Germany returns marble frieze to Parthenon

5th September 2006, Comments 0 comments

5 September 2006, ATHENS - Greek Culture Minister Giorgos Voulgarakis placed an ancient piece of marble returned by Germany's University of Heidelberg into its rightful home on the Acropolis in Athens on Tuesday.

5 September 2006

ATHENS - Greek Culture Minister Giorgos Voulgarakis placed an ancient piece of marble returned by Germany's University of Heidelberg into its rightful home on the Acropolis in Athens on Tuesday.

The piece of marble, a carving of a man's heel measuring 11 centimetres by 8 centimetres, belonged to the eighth block of the Parthenon's northern frieze.

"This is an especially moving moment since this small fragment is the first piece that has returned home to the Parthenon, among many which remain scattered around the world," said Voulgarakis.

Escorted by Ministry officials, Voulgarakis flew to Heidelberg on Monday to attend the handing-over ceremony.

He hailed the day as "momentous" since it marked the first time ever that the demand for the return of the Parthenon Marbles to their birthplace was met.

Greece's culture minister praised the German University for taking such a radical decision that "breaks the silent agreement of museums that possess such items in London, Paris, Vienna, Rome, Palermo, Copenhagen, Munich and Wurzburg."

"Our duty to restore the Parthenon Marbles back to their rightful place is the duty of all of mankind towards civilization," said Voulgarakis, noting that smaller artworks from the temple will be offered in return.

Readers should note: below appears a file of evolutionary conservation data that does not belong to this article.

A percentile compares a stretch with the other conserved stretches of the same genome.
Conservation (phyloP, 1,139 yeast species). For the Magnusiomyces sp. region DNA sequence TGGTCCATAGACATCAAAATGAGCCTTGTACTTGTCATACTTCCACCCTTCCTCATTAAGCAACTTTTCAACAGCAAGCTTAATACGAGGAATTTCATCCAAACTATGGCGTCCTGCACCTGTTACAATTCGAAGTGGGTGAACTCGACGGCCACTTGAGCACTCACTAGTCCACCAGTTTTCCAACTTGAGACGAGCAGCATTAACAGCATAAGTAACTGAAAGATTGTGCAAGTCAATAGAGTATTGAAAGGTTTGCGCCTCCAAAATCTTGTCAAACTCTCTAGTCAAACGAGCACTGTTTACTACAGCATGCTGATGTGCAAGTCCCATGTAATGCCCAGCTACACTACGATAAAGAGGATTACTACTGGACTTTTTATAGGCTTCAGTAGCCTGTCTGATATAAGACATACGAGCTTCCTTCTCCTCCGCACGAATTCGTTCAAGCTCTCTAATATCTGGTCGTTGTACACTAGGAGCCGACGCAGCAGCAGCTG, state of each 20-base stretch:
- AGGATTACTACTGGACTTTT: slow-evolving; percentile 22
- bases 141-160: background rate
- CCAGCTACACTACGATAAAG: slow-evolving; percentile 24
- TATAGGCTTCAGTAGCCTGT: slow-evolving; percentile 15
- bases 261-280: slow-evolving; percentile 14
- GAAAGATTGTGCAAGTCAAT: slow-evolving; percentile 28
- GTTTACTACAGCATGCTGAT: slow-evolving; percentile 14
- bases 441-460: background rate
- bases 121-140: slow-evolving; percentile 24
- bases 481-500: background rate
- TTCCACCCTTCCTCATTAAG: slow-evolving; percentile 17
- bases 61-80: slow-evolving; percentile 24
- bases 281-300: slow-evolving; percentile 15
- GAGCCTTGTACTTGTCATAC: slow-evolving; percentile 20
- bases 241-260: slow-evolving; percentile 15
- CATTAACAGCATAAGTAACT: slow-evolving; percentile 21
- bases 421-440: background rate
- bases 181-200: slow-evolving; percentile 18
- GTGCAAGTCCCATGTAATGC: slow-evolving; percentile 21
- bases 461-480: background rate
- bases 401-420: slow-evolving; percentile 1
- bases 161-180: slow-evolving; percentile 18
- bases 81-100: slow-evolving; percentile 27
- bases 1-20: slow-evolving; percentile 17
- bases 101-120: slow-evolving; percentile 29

"We are willing to proceed with lending ancient artifacts to enrich exhibitions carried out in the world's biggest museums," he said.

Greece has launched a crusade for the return of the so-called Elgin Marbles from Britain to the 2,500-year-old Parthenon and has enlisted help from government leaders, diplomats and artists to no avail.

The British Museum in London currently houses the marbles, comprised of 17 figures and parts of a 160-yard frieze.

The marbles were taken in the early 19th century by Lord Elgin, the British ambassador to the Ottoman Empire.

British leaders have refused to relinquish the collection and certain supporters of keeping the marbles at the British Museum contend that returning them could set a precedent for other countries to demand indigenous objects scattered around the world.

The University of Heidelberg is Germany's oldest museum and it has been one of the leading centres studying ancient Greek culture for over two centuries.

Museum officials said the fragment in question had never been on display in Heidelberg, though its existence came to light in 1949.

DPA

Subject: German news

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